Microscopically the bulk of the tumour was composed of round spindle shaped undifferentiated sarcoma (Fig. 5).

Scattered in it were focal areas which had an organoid appearance reminiscent of carcinoid tumour (Fig. 6).

Occasional multinucleated giant cells resembling rhabdomyoblasts were seen, but no cross stria-tions could be demonstrated (Fig. 7).

Nodular masses of well to moderately chondrosarcoma was also present (Fig. 8 and 9).

The carcinomatous element was composed ofsquamous cell carcinoma with keratin pearl formation (Fig. 10)

as well as foci of adenopapil-lary carcinoma (Fig. 11).

There were no pleural, chest wall or disdant metastases, but the tumor did show vascular (Fig. 12)

and perineural lymphatic invasion (Fig. 13).

A summary of 30 cases reported in literature is presented in the accompanying table.

Clinical Features
Of the 30 cases with carcinosarcoma reported in the literature, there were 24 men and 6 women with M:F ratio of 4:1. The age ranged from 35 years to 77 years with the highest incidence in the sixth and seventh decades. Twenty patients had symptoms referable to the respiratory tract. 16 patients complained of cough; 8 gave a history of hemoptysis; 8 of chest pain; 3 of dyspnea and 2 of hoarseness. Significant weight loss was observed in 8 patients. The case reported by Weber (Bergmann et al 1951) presented with anorexia, abdominal pain and vomiting. The clinical picture was explained by finding numerous gastrointestinal metasteses. Ogawa's (Bergmann at al 1951) case presented with malaise and dull pain in the shoulder with radiation to the back. Three of the 9 cases reported by Stackhouse et al (1969) were asymptomatic; a mass was found on routine x-ray of the chest. X-ray evidence of bronchial obstruction with atelectasis was seen, in 8 cases. A mass was seen on x-ray in 18 cases. One case reported by Stackhouse et al (1969) had a lymphosarccoma nine years prior to pulmonary neoplasm and had been given radia­tion therapy.
Gross Pathology
The tumours varied in size; the smallest was 1 cm and the largest 14 cm in diameter (Bergmann et al., 1951). Three major forms of pulmonary carcinosarcomas were seen: (a) solely endobronchial; (b) solely peripheral or parenchymatous; (c) endobronchial with parenchymatous component. Of the 30 cases reported in literature, 10 were solely endobronchial; 13 were only parenchymatous (this includes 7 cases which were diagnosed at autopsy and were extensive with multiple distant metastases); 6 cases had both endobronchial and parenchymatous component.
Gross features of these tumours such as colour, and consistency were nonspecific and varied considerably. All extrabronchial masses were moderately firm, homogenous, multinodular circumscribed lesions which were pinkish or yellow-grey (Bergmann et al., 1951; Stackhouse et al., 1969). The intrabronchial components were polypoid and similar to the under-lying parenchy mal component (Bergmann et al., 1951; Stack-house et al., 1969).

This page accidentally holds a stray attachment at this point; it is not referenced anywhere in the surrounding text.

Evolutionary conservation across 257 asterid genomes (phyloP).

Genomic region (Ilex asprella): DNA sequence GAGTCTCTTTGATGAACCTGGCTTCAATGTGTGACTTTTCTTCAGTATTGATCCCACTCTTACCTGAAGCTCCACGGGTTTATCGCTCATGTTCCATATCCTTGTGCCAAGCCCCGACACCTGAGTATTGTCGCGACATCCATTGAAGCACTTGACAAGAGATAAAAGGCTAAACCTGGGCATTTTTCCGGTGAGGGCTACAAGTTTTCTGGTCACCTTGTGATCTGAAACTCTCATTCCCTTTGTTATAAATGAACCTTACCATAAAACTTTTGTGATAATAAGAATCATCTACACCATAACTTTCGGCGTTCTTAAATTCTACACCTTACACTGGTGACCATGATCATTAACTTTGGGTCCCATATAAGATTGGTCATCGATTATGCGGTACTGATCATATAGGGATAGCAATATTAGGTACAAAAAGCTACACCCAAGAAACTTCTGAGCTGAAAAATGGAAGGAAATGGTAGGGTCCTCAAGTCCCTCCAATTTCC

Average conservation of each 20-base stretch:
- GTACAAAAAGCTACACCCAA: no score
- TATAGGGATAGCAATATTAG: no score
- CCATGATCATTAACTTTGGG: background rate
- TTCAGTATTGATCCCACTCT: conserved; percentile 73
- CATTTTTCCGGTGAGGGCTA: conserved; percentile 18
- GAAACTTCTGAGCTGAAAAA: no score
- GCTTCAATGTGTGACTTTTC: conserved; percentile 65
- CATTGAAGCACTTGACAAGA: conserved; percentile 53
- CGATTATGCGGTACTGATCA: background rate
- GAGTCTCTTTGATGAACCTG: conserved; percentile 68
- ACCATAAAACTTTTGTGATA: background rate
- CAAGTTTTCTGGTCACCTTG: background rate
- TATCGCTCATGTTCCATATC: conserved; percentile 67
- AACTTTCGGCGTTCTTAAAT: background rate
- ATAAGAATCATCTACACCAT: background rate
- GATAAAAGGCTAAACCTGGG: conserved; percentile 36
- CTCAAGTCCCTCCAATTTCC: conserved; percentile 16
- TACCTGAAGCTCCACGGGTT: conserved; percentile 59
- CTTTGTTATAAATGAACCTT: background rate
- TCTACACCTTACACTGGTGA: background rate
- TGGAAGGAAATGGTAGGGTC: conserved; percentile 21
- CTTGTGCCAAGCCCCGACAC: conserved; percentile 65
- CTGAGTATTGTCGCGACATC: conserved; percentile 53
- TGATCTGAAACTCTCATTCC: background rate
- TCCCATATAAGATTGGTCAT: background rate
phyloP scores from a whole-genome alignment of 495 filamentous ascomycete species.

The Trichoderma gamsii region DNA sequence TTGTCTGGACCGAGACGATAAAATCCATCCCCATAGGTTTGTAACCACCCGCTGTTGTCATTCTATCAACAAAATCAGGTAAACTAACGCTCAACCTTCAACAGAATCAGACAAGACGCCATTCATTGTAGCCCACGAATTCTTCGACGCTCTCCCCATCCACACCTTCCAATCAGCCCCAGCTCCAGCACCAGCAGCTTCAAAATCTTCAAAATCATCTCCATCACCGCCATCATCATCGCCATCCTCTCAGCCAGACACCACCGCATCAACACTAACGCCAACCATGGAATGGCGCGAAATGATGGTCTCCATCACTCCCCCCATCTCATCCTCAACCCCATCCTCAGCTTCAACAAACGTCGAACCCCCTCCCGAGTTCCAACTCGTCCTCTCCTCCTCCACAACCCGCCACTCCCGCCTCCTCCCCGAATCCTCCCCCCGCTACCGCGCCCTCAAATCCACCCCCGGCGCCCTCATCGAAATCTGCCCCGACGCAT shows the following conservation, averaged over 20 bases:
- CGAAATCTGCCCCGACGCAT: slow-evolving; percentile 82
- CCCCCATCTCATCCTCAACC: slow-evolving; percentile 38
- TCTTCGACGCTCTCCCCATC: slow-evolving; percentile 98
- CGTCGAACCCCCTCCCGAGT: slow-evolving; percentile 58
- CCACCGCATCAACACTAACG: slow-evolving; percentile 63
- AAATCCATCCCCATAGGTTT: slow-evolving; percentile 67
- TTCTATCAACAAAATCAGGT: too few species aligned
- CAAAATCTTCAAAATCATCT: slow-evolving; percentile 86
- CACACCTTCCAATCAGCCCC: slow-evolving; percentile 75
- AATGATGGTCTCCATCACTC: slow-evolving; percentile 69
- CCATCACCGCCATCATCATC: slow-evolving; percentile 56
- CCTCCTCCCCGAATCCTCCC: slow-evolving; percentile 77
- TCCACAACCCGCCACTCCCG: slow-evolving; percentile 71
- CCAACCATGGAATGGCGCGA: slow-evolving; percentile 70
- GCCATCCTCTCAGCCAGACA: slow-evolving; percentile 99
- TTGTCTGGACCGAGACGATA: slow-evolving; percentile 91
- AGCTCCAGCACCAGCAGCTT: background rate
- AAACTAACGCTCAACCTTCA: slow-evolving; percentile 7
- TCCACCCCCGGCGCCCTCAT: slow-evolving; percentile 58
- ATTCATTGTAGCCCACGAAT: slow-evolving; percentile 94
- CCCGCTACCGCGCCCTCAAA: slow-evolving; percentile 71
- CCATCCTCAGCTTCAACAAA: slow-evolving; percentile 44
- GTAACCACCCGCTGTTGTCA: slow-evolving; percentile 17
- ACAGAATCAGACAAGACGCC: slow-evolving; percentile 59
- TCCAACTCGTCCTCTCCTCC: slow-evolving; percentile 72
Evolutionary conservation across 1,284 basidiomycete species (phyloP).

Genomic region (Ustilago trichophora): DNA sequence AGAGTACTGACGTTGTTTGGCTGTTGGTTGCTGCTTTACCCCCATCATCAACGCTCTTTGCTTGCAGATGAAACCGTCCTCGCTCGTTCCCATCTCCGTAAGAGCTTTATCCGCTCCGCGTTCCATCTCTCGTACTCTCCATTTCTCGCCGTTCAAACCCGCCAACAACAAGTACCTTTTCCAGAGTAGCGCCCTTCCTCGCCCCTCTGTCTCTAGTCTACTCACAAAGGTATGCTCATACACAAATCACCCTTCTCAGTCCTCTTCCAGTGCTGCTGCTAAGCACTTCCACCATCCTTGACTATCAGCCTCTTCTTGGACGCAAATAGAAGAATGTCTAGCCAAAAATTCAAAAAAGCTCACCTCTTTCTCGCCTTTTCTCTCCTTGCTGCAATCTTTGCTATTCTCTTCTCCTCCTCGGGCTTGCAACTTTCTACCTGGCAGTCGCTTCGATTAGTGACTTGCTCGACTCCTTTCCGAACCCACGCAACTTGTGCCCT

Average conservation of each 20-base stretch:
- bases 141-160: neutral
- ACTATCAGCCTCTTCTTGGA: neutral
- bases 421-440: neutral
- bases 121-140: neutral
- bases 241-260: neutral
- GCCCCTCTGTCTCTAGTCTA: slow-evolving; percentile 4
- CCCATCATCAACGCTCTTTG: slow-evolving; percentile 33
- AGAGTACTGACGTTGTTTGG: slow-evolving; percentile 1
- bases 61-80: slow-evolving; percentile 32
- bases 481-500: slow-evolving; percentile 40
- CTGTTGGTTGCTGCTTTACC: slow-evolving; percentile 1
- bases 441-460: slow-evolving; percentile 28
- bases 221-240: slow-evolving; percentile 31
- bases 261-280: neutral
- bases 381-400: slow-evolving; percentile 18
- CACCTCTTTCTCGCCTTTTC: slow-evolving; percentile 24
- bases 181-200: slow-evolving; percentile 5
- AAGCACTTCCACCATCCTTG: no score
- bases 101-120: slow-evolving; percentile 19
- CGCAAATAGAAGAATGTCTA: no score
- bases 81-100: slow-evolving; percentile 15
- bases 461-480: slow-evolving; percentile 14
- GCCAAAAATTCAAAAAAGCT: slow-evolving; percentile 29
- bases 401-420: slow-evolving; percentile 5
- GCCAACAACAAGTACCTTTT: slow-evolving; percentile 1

Microscopic Description
A. Carcinoma
The most common carcinomatous element was epidermoid or squamous cell carcinoma which was seen in 20 cases. Adenocarcinoma was present in 5 cases. Adenocarcinoma with undif­ferentiated carcinoma was seen in 2 cases. Undifferentiated Carcinoma; squamous cell with undifferentiated carcinoma; and adenocarcinoma with squamous and undifferentiated components were observed in 1 case each.
B. Sarcoma
The most common sacromatous component observed was a spindle cell or fibresarcoma which was seen in 25 cases. In 1 case the sarcomatous element was composed of elements of fibrosar­coma, chondrosarcoma and osteosarcoma. Fibrosarcoma and osteosarcoma were seen in 2 cases. Chondrosarcoma and osteosarcoma; and fibrosarcoma and chondrosarcoma were found in one case each.
Bergmann et al reviewed the literature in 1951 and found 7 examples of such lesions. All were diagnosed at autopsy. All except 1 showed distant metastases; the adrenals and the kidneys were the most common sites of metastases. Both malignant elements were present in 2 cases and the rest of the cases showed one malignant element. In Stackhouse's (1969) series, regional nodular metastases were noted in 5 of 8 patients who underwent operation. Both malignant ele­ments were present in 3 patients; carcinoma only or sarcoma only was noted in 2 others by direct extension, and distant metastases were observed in 2 cases.
Known survival varied from 18 months to 6 years in 6 patients. These were patients last seen at 18 months (Prive et al., 1961); 19 months (2 patients) (Bergmann et al., 1951; Moore, 1961); 3 years (Taylor et al., 1952); 3 years 8 months (Stackhouse et al., 1969) and 6 years (Bergmann et al., 1951) without clinical evidence of recurrence. It is of note that predominantly endobronchial neoplasms were found in the survivors. The experience is similar to the pedunculated carcinosarcoma arising in the esophagus and hypo-pharynx.